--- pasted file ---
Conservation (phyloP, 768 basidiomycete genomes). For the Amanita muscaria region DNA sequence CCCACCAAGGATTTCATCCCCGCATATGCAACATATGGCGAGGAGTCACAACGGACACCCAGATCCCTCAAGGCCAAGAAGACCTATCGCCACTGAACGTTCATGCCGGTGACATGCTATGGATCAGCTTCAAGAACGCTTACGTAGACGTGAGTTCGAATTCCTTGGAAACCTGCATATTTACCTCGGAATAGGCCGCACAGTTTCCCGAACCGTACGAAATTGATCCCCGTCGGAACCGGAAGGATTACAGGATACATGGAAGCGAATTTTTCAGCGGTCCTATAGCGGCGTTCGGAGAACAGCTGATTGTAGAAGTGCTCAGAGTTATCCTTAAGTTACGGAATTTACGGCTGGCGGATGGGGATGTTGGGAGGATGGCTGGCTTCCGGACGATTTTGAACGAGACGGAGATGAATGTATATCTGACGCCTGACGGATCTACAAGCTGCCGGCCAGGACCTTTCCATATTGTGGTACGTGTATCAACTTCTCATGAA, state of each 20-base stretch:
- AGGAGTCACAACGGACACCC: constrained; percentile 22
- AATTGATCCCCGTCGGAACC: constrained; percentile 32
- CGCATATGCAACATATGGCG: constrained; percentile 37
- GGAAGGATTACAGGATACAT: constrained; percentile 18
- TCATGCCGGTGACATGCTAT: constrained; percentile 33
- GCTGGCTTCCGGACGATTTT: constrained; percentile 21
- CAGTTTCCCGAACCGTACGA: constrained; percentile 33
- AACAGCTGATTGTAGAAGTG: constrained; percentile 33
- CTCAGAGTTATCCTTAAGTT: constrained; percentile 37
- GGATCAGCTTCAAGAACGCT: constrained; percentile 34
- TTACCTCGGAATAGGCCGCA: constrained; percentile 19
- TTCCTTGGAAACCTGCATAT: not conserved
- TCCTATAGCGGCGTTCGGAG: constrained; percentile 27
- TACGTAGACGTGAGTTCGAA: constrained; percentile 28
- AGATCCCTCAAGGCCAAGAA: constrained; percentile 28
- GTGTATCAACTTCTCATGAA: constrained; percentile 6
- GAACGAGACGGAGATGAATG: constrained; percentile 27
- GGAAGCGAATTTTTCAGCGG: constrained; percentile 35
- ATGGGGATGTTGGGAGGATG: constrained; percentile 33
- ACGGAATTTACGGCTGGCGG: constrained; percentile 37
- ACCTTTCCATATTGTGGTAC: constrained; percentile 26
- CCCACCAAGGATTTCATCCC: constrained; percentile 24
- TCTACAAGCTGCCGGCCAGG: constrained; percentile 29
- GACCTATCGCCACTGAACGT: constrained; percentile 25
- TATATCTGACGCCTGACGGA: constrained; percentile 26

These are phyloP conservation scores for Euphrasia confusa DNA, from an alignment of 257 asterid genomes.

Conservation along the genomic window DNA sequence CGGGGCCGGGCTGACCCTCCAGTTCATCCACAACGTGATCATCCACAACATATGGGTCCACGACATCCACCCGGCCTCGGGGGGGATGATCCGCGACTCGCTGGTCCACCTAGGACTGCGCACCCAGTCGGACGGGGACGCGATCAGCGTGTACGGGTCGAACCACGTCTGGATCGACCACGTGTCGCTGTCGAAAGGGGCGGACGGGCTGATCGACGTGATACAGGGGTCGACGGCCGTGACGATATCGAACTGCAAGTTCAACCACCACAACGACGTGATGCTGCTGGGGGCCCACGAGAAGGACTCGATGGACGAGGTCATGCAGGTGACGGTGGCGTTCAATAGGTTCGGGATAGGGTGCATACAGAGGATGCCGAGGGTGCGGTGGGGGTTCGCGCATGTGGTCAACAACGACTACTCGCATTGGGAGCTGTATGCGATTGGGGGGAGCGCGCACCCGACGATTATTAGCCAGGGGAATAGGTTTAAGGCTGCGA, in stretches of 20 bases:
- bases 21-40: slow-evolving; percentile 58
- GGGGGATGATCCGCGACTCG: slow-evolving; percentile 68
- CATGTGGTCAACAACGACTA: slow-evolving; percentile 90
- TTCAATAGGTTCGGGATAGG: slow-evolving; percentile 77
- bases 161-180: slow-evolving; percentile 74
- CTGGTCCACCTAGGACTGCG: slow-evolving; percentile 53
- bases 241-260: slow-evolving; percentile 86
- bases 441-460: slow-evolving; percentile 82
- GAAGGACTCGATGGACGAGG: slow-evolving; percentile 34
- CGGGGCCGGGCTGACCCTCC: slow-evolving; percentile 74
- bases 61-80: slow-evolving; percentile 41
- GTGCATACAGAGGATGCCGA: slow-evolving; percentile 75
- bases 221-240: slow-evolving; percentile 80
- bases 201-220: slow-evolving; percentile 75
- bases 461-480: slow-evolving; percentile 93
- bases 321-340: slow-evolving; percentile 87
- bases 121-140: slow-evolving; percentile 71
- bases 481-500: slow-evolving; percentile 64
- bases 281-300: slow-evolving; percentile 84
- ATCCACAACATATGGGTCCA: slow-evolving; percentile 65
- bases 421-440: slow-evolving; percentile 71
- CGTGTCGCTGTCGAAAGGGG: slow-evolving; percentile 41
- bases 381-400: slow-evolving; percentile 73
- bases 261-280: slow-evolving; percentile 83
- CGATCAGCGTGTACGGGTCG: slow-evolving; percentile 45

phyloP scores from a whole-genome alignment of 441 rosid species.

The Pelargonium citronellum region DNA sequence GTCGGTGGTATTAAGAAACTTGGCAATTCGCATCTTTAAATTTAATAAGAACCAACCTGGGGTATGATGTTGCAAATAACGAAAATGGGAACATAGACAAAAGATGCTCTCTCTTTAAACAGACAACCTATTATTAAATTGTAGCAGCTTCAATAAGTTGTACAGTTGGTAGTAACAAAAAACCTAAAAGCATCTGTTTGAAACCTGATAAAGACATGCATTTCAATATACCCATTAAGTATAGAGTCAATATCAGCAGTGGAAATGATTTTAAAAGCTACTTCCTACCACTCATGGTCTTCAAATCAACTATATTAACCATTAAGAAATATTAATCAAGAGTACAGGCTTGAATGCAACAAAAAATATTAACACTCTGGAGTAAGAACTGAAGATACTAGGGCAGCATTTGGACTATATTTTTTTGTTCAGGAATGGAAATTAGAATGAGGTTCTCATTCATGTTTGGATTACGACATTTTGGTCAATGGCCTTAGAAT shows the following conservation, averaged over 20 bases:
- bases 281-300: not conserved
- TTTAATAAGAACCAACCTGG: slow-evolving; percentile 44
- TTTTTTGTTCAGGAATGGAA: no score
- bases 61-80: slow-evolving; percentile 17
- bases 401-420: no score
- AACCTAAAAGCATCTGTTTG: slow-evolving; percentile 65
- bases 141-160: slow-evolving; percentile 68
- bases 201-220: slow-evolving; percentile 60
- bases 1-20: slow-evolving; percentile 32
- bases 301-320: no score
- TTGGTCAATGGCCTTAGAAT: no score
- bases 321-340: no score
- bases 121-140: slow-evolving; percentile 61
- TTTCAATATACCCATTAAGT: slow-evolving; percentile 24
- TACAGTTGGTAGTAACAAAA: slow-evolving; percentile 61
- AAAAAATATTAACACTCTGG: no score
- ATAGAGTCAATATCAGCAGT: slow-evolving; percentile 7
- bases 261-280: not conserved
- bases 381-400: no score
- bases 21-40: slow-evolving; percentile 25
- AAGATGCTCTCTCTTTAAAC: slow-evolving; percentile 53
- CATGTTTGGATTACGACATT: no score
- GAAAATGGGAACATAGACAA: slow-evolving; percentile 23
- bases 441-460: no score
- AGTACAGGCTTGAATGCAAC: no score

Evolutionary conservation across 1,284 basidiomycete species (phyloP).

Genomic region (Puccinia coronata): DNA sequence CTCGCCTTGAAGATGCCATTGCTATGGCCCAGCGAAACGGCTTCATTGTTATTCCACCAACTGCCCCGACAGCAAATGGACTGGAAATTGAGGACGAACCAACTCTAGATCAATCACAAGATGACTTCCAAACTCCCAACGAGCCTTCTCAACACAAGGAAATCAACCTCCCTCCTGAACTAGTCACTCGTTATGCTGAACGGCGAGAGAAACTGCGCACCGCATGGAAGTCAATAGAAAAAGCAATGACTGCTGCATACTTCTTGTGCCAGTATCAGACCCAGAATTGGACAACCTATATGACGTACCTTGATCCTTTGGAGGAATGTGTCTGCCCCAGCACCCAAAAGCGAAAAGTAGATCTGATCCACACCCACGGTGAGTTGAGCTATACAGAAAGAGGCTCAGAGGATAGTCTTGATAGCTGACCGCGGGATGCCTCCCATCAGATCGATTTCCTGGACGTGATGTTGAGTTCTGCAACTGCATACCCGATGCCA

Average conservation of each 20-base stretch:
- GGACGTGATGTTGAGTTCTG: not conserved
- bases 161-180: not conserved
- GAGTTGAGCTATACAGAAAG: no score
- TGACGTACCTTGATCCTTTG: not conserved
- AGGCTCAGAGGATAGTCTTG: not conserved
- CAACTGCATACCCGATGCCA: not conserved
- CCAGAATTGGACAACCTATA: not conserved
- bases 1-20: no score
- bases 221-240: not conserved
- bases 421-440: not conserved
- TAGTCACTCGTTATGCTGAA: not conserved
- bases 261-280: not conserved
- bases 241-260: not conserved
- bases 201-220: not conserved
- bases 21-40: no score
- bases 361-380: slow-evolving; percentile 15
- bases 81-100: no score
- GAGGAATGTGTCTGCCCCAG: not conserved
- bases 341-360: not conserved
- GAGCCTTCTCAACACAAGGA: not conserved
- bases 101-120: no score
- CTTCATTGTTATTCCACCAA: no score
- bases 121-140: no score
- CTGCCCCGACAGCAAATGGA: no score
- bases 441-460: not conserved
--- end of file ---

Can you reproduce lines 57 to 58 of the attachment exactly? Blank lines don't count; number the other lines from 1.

- TTTAATAAGAACCAACCTGG: slow-evolving; percentile 44
- TTTTTTGTTCAGGAATGGAA: no score